Author(s): Mangano FG, Cirotti B, Sammons RL, Mangano C
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Abstract In the last few years, the application of digital technology in dentistry has become widespread with the introduction of cone beam computed tomography (CBCT) scan technology, and considerable progress has been made in the development of computer-aided design/ computer-aided manufacturing (CAD/CAM) techniques, including direct laser metal forming (DLMF). DLMF is a technology which allows solids with complex geometry to be produced by annealing metal powder microparticles in a focused laser beam, according to a computer-generated three-dimensional (3D) model. For dental implants, the fabrication process involves the laser-induced fusion of titanium microparticles, in order to build, layer by layer, the desired object. At present, the combined use of CBCT 3D data and CAD/CAM technology makes it possible to manufacture custom-made, root-analogue implants (RAI) with sufficient precision. This report demonstrates the successful clinical use of a custom-made, root-analogue DLMF implant. CBCT images of a non-restorable right maxillary first premolar were acquired and transformed into a 3D model. From this model, a custom-made, root-analogue DLMF implant was fabricated. Immediately after tooth extraction, the RAI with a pre-operatively designed abutment was placed in the extraction socket and restored with a single crown. At the 1-year follow-up examination, the RAI showed a good functional and aesthetic integration. The introduction of DLMF technology signals the start of a new revolutionary era for implant dentistry as its immense potential for producing highly complex macro- and microstructures is receiving vast interest in different medical fields.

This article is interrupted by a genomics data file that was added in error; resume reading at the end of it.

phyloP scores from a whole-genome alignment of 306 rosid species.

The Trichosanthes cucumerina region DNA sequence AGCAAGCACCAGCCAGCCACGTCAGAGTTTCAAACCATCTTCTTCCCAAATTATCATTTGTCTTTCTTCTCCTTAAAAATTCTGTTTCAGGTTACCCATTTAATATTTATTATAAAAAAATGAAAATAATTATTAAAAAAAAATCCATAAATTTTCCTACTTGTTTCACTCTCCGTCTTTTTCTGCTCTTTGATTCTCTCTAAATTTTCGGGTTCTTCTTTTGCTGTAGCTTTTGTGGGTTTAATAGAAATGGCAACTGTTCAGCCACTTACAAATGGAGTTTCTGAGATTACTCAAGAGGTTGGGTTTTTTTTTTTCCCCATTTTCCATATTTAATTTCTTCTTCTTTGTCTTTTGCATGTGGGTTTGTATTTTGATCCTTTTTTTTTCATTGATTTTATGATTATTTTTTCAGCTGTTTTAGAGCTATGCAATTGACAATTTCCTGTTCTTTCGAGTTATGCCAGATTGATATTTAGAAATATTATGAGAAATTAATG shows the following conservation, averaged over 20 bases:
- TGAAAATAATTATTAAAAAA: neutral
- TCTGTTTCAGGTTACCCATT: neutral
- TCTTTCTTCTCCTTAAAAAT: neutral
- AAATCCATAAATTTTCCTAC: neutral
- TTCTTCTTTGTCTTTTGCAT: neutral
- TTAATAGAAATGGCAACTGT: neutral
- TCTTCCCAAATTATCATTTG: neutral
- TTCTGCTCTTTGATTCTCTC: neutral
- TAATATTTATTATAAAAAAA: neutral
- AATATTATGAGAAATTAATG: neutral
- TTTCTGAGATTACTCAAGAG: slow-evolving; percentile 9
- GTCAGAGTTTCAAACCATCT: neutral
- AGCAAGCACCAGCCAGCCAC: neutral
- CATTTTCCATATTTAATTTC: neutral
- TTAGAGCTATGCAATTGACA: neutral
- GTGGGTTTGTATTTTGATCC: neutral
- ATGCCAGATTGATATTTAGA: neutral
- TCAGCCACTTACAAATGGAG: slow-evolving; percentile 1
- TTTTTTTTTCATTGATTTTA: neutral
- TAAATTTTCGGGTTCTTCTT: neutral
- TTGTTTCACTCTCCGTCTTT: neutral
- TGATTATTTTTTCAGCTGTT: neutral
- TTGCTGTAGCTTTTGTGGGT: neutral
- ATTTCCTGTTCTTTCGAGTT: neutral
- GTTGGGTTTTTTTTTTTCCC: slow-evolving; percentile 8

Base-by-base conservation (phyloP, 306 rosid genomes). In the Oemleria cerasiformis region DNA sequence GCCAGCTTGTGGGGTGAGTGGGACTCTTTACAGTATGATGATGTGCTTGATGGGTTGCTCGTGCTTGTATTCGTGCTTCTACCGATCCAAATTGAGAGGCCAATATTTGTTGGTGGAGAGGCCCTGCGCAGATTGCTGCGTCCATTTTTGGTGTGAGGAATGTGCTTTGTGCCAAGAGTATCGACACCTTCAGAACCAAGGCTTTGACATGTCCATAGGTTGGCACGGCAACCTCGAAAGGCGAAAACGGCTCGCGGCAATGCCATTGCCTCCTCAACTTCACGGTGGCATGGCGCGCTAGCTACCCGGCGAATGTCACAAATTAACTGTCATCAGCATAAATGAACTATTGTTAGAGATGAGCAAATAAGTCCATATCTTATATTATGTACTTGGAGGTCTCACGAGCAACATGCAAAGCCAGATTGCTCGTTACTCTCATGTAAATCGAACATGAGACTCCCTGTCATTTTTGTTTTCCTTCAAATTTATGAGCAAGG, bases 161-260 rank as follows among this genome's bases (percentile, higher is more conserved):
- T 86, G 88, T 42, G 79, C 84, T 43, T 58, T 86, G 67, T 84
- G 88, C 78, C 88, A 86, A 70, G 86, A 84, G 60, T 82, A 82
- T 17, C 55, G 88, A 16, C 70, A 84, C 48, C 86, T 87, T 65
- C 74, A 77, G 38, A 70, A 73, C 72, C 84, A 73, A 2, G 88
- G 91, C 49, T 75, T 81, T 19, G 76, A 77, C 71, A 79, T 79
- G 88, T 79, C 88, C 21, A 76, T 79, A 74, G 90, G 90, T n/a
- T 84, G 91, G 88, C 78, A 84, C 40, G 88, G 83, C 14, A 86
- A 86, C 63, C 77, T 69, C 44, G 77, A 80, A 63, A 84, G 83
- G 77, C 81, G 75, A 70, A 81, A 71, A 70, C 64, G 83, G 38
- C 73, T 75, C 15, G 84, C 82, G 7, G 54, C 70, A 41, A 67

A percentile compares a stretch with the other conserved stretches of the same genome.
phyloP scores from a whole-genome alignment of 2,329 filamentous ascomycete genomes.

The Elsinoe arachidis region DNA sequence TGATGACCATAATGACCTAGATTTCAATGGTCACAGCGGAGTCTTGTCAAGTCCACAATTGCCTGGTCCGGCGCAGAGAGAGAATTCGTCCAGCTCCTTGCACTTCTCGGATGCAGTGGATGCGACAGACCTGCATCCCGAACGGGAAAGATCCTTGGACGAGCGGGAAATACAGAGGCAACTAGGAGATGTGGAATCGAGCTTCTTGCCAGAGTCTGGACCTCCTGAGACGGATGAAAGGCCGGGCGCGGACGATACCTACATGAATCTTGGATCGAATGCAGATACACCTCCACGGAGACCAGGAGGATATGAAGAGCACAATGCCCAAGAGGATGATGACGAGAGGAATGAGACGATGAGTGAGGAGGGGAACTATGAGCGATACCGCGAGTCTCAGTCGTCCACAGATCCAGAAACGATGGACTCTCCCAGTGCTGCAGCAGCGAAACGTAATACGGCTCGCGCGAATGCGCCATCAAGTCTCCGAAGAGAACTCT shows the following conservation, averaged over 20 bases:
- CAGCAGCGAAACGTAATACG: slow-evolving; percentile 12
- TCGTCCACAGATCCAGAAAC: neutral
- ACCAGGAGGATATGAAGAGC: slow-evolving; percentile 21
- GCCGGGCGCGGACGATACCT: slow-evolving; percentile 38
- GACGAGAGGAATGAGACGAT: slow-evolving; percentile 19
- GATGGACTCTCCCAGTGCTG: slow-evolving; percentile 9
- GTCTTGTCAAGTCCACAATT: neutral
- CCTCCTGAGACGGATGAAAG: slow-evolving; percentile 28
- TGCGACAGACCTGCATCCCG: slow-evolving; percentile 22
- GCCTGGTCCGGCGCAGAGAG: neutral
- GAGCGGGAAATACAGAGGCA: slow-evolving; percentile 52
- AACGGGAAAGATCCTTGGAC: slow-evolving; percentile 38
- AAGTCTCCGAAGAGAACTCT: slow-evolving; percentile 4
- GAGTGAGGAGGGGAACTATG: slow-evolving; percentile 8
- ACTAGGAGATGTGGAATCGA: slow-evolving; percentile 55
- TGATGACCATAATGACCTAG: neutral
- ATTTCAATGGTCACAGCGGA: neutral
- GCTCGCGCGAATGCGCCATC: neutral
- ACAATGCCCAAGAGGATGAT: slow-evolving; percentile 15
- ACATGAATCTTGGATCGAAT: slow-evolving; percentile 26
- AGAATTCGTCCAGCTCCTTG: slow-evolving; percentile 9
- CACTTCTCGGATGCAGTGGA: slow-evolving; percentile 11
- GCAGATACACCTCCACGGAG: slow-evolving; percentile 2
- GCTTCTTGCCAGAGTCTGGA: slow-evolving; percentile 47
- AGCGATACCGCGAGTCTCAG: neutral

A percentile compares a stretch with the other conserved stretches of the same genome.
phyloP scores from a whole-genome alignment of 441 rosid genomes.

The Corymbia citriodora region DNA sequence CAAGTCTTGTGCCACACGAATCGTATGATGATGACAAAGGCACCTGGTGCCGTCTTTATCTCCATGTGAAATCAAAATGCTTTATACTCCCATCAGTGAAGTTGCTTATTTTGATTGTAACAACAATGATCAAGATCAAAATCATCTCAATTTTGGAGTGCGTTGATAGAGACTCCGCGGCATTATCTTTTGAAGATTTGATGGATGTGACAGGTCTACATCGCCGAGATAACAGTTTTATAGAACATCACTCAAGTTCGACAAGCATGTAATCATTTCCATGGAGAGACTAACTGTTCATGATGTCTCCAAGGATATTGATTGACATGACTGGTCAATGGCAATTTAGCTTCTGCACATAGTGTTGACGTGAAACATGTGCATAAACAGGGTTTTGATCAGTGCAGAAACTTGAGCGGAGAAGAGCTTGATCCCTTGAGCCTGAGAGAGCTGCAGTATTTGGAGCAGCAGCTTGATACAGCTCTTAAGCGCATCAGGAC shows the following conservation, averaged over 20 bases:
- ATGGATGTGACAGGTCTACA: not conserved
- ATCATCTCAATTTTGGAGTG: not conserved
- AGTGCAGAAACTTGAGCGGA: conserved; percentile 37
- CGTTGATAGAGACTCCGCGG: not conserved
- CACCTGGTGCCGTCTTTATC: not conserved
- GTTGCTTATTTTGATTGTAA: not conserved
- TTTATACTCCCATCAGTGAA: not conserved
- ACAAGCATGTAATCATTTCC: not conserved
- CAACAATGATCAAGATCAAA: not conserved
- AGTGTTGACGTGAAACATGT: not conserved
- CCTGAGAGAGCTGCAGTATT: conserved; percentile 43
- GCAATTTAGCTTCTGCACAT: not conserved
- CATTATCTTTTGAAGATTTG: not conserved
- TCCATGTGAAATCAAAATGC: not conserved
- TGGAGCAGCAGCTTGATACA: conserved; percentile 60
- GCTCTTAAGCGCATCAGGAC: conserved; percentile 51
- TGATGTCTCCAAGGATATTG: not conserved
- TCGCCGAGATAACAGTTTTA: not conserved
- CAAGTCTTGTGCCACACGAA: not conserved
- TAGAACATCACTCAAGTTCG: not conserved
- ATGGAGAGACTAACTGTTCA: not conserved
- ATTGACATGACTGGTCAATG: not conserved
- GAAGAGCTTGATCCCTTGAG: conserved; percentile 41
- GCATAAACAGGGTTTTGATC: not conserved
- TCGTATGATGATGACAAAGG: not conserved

This article was published in Lasers Med Sci
and referenced in Journal of Powder Metallurgy & Mining